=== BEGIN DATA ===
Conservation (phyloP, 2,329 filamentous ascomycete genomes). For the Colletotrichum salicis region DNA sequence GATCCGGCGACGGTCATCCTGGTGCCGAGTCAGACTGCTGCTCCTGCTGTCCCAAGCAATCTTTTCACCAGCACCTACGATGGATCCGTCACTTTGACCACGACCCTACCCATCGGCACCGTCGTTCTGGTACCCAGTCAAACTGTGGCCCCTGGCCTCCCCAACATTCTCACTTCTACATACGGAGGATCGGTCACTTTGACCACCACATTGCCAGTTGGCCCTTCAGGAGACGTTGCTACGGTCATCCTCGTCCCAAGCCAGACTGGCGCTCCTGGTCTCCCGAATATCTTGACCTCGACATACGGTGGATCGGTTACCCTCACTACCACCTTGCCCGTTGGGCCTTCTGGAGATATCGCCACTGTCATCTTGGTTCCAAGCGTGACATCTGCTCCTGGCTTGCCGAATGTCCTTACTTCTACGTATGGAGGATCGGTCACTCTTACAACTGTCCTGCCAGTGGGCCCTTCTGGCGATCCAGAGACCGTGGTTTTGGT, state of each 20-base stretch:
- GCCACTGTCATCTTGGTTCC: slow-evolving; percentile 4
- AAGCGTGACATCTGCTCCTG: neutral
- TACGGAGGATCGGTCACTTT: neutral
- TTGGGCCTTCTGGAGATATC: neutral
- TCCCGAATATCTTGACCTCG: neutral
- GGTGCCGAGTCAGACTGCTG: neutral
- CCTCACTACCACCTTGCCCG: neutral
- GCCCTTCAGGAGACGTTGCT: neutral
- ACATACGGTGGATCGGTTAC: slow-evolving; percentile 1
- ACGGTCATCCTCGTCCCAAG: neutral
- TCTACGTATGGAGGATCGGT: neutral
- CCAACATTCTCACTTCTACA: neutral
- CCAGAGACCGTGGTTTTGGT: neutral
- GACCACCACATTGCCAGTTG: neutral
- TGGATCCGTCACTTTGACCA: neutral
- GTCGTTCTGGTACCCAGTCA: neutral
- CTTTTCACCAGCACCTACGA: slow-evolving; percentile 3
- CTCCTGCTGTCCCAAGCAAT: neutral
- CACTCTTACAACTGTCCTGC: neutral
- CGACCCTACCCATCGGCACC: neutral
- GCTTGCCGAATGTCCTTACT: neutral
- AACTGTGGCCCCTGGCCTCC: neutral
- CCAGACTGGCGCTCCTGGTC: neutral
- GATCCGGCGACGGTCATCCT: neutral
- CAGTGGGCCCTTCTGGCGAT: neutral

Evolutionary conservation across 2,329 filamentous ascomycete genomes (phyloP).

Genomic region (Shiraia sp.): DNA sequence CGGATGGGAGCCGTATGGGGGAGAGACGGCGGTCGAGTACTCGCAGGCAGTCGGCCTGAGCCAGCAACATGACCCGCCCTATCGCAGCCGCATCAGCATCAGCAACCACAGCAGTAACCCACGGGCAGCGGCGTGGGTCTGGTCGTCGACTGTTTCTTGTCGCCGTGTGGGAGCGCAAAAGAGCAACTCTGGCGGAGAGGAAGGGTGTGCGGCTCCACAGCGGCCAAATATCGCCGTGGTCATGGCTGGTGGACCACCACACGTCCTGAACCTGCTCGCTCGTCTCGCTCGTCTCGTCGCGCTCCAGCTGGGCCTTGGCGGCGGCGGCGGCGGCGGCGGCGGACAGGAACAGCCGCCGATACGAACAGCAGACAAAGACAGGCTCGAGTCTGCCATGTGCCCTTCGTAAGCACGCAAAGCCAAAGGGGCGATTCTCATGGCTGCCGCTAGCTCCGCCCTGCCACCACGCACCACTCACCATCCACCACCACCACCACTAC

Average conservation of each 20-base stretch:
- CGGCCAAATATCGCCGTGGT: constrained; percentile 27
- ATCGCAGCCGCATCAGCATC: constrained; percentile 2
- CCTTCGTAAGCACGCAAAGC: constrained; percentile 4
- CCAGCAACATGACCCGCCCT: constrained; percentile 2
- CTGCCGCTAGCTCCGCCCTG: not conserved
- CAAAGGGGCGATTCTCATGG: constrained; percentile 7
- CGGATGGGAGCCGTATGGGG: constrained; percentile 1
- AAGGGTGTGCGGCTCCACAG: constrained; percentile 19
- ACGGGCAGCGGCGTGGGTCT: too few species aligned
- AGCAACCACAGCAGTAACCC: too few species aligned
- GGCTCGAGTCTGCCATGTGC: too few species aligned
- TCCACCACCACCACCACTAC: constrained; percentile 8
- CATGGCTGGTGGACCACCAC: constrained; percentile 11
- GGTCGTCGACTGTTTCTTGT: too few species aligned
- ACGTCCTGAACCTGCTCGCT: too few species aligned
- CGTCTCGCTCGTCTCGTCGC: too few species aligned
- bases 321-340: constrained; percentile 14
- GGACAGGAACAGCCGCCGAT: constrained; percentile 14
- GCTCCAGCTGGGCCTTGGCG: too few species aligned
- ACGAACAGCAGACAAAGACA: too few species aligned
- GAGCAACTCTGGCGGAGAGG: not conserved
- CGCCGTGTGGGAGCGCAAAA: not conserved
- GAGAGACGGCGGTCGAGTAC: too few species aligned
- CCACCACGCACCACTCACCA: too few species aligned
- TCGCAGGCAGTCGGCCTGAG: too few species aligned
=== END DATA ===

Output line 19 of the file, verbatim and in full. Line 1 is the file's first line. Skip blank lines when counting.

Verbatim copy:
- CTCCTGCTGTCCCAAGCAAT: neutral